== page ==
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Supreme Court Boards, Commissions and Committees Step Up in Time of Need


Supreme Court Boards, Commissions and Committees
Step Up in Time of Need

By: Marcia M. Meis, Director, Administrative Office of the Illinois Courts

January 27, 2021

The Illinois Constitution provides that "[g]eneral administrative and supervisory authority over all courts is vested in the Supreme Court ***." To assist with this constitutional directive, the Supreme Court has appointed Boards, Commissions and Committees to serve as arms of the Court. Some of these entities are longstanding and traditional for any state court system, such as the Attorney Registration and Disciplinary Commission and the Board of Admissions to the Bar. Others have been created more recently to address emerging issues in the justice system. These entities are comprised of judges, attorneys and other justice stakeholders. They serve without compensation – on their own time and on top of their "day jobs" in the justice system – and provide experience and expertise on a full range of justice issues.

The past year has been challenging, to say the least, for all of us. In response to the many difficulties wrought by the pandemic, the Illinois courts have adapted and overcome these challenges. The members of the Supreme Court Boards, Commissions and Committees have contributed greatly to this effort and should be applauded for their willingness to answer the call for justice on top of their day-to-day responsibilities.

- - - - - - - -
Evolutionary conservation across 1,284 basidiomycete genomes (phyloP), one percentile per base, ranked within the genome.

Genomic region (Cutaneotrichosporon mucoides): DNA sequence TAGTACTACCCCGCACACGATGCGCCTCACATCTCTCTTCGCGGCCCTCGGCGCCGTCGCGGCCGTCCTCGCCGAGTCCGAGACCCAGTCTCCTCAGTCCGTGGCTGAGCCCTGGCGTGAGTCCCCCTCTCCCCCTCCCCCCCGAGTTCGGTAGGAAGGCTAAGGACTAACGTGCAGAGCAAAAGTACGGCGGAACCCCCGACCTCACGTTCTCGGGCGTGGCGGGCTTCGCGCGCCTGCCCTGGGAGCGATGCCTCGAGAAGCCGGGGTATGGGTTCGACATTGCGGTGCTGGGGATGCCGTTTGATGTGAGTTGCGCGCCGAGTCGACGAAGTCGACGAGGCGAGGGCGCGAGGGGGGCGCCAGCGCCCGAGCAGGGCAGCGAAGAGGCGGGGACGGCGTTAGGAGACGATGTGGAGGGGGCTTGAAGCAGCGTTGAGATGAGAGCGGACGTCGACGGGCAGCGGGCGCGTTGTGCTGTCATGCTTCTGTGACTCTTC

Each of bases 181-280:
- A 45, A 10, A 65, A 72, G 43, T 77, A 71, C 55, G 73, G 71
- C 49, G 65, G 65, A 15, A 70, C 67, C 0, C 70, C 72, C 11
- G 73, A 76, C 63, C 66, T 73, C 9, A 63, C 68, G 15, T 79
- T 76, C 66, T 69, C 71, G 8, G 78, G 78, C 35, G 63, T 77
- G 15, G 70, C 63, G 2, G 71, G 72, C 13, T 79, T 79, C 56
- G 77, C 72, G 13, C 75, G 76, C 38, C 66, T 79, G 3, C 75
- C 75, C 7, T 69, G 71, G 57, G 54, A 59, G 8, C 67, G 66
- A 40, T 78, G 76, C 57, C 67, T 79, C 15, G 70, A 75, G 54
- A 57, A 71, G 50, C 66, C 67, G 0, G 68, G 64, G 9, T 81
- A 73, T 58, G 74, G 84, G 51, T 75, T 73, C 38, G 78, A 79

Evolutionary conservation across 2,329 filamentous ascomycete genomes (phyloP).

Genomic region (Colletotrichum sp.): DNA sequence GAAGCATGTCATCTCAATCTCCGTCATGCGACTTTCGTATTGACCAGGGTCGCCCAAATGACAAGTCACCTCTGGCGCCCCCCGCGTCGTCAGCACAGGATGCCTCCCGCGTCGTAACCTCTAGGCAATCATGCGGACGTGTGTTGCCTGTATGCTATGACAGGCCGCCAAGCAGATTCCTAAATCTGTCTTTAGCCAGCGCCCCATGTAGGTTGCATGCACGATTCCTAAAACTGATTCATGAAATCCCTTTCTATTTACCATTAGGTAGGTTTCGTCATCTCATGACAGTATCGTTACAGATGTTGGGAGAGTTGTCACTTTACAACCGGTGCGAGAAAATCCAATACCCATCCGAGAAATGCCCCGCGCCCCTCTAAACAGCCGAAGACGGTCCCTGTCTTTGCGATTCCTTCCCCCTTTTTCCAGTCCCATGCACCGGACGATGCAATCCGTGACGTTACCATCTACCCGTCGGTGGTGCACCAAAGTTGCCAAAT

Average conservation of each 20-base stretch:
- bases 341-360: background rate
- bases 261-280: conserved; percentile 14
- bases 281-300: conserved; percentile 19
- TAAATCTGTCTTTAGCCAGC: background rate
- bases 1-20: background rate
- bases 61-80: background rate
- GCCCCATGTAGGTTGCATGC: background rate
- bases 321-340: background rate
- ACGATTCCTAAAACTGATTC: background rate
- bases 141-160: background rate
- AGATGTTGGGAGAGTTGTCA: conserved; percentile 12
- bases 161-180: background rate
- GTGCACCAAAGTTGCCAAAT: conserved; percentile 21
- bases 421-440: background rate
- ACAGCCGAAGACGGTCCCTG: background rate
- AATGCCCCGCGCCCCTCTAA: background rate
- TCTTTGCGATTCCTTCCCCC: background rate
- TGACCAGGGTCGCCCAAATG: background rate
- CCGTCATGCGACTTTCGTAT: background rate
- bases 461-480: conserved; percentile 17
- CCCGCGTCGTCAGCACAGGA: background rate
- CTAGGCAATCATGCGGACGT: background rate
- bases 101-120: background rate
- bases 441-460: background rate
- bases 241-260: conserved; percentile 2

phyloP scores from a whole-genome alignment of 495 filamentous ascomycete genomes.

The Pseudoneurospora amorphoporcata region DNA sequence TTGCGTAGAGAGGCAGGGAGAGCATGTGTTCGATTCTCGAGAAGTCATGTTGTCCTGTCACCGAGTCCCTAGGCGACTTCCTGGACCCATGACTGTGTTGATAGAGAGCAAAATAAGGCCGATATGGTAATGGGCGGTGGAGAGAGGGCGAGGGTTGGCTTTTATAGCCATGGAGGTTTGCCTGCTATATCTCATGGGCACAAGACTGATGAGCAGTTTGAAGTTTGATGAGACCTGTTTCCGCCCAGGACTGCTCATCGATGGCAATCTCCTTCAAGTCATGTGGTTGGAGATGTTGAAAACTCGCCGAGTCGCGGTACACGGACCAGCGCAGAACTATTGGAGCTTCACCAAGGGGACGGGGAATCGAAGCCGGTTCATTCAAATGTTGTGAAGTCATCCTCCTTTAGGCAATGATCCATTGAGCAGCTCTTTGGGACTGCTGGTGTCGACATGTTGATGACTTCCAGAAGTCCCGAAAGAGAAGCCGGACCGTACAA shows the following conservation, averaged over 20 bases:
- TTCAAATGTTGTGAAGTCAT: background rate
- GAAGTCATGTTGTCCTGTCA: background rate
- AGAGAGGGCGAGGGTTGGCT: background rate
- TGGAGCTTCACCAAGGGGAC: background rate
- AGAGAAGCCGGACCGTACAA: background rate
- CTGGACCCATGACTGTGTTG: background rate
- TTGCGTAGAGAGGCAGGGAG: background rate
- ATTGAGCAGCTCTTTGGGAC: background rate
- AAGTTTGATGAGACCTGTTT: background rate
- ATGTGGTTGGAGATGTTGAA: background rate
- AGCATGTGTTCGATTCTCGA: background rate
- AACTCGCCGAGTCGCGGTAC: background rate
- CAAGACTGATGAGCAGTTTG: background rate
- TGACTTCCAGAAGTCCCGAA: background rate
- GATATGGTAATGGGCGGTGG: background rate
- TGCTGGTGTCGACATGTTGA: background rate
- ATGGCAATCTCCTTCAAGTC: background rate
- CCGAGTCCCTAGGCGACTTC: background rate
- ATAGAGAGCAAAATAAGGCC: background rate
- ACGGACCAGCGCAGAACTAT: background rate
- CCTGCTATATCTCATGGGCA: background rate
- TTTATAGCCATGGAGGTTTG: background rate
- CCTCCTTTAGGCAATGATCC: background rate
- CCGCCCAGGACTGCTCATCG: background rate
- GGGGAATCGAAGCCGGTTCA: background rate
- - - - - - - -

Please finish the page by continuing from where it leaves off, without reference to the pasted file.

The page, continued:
The various accomplishments of the Boards, Commissions and Committees this past year are too numerous to detail here, but I take this opportunity to recognize and commend these dedicated Court appointees for doing outstanding work for the Illinois Judicial Branch. In particular, the following focuses on two Task Forces - formed under the Illinois Judicial Conference and the Supreme Court Commission on Pretrial Practices, respectively – that have completed time-sensitive and critical work in support of the Illinois Judicial Branch during this very difficult time.

Illinois Judicial Conference - Court Operations During COVID-19 Task Force

As we sheltered in place and the continuing impact of the pandemic became apparent last Spring, the Court saw it was necessary to quickly appoint individuals tasked with addressing the constant flow of novel issues faced by our courts. The Court created the Court Operations During COVID-19 Task Force, under the auspices of the Illinois Judicial Conference, to research and recommend needed changes to court operations during this public health crisis. These individuals, led by Chair Timothy Eaton and Vice-Chair Hon. Eugene Doherty, immediately hit the ground running to tackle diverse challenges presented by the pandemic and act as an emergency sounding board and rapid response team. Working in consultation with experts in public health, criminal law, and civil jury trials, the COVID-19 Task Force has deftly aided the Court in addressing the pressing public health and safety concerns while maintaining access to justice.